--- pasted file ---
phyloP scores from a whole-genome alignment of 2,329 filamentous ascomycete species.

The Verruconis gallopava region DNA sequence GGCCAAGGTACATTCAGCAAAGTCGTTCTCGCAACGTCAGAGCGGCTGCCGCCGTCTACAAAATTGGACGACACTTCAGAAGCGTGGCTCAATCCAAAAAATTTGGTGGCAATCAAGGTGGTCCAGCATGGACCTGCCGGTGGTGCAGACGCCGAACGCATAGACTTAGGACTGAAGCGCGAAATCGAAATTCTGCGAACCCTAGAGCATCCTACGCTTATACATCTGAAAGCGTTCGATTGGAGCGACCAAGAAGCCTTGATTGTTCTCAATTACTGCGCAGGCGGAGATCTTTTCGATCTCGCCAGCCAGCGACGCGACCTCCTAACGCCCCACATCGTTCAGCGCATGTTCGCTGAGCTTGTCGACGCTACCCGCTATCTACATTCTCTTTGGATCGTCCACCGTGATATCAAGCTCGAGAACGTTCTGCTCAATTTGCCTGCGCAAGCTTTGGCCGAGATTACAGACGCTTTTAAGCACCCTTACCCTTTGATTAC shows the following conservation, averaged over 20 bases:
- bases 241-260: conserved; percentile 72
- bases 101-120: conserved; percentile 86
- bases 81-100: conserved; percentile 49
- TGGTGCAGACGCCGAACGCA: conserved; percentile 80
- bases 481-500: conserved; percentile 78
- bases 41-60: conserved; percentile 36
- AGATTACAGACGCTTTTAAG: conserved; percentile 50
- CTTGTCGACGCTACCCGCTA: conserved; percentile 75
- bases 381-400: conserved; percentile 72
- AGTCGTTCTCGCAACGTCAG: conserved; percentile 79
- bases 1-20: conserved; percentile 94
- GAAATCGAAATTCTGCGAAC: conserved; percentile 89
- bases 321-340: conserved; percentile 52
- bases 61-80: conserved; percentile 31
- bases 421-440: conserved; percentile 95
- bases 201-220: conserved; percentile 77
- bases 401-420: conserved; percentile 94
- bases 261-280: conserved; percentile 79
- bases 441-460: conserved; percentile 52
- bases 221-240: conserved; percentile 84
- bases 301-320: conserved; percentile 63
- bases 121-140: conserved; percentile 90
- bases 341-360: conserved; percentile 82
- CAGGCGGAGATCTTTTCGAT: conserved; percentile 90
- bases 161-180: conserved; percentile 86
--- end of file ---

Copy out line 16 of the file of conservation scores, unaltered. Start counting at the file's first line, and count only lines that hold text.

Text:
- bases 61-80: conserved; percentile 31